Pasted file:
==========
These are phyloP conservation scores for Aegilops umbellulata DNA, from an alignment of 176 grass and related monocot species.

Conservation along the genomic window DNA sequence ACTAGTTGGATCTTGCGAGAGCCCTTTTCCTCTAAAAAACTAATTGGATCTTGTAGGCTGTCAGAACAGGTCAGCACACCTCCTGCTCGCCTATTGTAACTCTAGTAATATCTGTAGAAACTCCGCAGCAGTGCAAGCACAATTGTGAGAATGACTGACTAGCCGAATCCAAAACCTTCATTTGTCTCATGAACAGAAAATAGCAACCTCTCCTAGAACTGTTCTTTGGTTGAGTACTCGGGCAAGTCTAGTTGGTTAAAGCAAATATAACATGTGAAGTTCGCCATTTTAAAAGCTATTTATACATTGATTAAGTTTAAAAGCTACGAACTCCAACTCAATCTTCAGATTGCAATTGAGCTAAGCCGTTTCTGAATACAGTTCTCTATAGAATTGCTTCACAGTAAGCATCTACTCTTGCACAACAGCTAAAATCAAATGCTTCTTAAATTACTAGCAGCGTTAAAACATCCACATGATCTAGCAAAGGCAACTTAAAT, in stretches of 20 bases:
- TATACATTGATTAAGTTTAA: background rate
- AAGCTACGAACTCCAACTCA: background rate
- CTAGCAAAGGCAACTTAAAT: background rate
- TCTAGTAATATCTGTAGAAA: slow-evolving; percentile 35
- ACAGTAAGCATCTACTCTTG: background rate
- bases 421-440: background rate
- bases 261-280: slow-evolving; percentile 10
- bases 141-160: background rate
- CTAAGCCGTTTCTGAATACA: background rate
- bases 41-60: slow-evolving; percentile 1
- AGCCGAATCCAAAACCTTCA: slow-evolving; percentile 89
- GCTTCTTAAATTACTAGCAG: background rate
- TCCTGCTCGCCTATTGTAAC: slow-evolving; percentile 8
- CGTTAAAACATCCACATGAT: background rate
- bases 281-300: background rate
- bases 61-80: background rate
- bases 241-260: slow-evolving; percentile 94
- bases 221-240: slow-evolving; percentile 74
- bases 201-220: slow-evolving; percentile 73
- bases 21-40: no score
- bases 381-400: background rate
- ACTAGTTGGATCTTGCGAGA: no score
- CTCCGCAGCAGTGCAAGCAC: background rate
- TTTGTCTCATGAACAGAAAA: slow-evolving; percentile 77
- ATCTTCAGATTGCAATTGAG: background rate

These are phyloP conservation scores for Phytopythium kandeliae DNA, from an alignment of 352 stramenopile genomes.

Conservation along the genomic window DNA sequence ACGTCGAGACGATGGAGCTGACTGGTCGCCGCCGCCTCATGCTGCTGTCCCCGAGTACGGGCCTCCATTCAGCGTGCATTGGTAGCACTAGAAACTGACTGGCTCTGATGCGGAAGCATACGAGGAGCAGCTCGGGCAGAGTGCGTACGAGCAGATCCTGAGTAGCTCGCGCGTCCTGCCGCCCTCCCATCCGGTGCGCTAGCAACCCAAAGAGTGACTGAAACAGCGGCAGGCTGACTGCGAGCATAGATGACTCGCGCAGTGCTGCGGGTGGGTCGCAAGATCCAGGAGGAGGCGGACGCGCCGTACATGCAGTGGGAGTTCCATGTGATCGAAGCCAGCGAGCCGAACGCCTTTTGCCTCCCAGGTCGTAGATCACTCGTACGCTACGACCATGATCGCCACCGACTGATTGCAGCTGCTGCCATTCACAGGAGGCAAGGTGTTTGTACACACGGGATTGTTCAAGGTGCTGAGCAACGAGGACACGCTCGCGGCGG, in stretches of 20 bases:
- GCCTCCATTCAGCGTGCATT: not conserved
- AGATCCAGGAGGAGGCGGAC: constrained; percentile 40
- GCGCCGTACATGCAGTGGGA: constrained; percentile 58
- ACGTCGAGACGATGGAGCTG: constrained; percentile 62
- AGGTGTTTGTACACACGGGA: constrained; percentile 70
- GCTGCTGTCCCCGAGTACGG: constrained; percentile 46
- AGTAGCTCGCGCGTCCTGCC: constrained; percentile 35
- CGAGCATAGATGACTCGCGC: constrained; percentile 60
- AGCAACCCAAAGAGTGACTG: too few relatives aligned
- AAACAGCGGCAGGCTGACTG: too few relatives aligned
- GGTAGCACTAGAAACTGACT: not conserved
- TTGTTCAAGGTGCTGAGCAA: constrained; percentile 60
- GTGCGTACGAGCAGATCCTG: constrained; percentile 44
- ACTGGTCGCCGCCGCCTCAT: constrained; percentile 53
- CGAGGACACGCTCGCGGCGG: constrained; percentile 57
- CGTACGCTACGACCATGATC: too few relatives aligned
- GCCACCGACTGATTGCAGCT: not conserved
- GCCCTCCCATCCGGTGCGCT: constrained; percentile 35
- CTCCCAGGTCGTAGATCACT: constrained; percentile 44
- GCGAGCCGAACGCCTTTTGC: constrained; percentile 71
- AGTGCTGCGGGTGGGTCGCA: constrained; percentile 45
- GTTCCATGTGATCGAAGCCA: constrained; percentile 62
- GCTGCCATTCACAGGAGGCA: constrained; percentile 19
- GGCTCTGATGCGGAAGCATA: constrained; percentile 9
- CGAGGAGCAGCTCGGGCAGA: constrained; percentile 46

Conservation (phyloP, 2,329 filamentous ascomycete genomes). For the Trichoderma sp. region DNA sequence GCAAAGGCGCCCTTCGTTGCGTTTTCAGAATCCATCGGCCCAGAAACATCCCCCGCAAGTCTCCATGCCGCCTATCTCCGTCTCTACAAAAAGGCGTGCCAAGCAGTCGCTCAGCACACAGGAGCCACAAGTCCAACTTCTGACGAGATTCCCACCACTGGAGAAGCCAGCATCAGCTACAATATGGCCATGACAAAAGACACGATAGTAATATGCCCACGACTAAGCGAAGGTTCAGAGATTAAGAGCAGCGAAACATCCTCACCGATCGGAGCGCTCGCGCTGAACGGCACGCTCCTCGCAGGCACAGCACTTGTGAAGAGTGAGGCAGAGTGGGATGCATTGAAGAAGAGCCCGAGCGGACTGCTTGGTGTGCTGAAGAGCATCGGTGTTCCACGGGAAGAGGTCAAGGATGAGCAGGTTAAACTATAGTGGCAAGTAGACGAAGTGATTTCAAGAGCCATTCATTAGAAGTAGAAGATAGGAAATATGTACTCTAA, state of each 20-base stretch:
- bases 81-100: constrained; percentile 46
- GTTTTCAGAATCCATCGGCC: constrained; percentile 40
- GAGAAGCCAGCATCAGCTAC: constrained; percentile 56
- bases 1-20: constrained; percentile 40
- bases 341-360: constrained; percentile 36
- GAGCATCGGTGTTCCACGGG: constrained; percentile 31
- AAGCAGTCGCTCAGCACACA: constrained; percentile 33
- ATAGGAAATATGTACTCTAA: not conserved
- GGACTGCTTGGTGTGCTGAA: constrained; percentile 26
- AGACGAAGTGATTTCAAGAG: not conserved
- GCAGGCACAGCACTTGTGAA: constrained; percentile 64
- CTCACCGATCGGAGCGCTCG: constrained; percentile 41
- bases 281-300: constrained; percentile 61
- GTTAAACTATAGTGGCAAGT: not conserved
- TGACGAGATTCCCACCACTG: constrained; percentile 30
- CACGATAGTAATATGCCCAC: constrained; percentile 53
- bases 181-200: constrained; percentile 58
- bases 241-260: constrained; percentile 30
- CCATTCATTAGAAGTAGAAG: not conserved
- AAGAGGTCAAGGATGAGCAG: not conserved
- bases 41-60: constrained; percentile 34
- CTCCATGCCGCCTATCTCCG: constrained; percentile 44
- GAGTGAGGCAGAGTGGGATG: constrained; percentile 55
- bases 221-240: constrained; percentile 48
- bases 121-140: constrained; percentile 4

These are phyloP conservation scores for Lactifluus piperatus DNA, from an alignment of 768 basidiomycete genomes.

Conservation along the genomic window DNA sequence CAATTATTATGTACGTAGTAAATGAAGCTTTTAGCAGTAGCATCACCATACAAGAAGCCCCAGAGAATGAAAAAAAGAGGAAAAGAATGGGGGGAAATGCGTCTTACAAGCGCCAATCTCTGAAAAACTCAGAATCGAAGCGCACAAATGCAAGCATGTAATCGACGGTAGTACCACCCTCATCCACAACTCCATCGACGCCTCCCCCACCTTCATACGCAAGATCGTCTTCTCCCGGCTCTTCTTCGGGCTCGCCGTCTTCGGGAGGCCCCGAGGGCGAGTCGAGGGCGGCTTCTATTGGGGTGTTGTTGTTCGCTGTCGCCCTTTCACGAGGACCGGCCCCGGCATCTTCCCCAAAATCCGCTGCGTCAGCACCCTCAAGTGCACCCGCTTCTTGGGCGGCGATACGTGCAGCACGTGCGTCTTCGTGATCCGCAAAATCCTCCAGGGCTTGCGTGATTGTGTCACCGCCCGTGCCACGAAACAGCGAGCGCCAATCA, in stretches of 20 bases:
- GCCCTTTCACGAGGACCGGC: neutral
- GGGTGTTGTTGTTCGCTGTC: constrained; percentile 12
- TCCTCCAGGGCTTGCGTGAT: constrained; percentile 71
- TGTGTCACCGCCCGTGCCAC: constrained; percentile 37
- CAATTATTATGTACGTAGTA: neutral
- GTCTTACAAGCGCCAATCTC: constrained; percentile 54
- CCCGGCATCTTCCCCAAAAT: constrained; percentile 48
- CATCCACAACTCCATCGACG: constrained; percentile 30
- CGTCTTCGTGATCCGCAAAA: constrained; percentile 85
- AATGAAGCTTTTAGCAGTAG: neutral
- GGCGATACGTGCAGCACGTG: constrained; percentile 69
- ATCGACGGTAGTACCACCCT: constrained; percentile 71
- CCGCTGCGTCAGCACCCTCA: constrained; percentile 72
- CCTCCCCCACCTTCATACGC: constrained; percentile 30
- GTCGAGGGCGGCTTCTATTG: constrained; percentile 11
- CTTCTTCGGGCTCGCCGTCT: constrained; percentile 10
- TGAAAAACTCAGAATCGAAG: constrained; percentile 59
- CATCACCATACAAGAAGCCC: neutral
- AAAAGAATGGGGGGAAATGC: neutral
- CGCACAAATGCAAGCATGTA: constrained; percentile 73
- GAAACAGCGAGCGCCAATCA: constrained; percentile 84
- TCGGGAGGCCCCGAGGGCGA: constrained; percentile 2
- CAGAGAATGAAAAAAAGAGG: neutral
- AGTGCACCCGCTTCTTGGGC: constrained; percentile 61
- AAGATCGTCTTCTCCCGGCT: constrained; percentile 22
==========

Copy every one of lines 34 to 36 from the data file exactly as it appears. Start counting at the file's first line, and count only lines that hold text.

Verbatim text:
- AGGTGTTTGTACACACGGGA: constrained; percentile 70
- GCTGCTGTCCCCGAGTACGG: constrained; percentile 46
- AGTAGCTCGCGCGTCCTGCC: constrained; percentile 35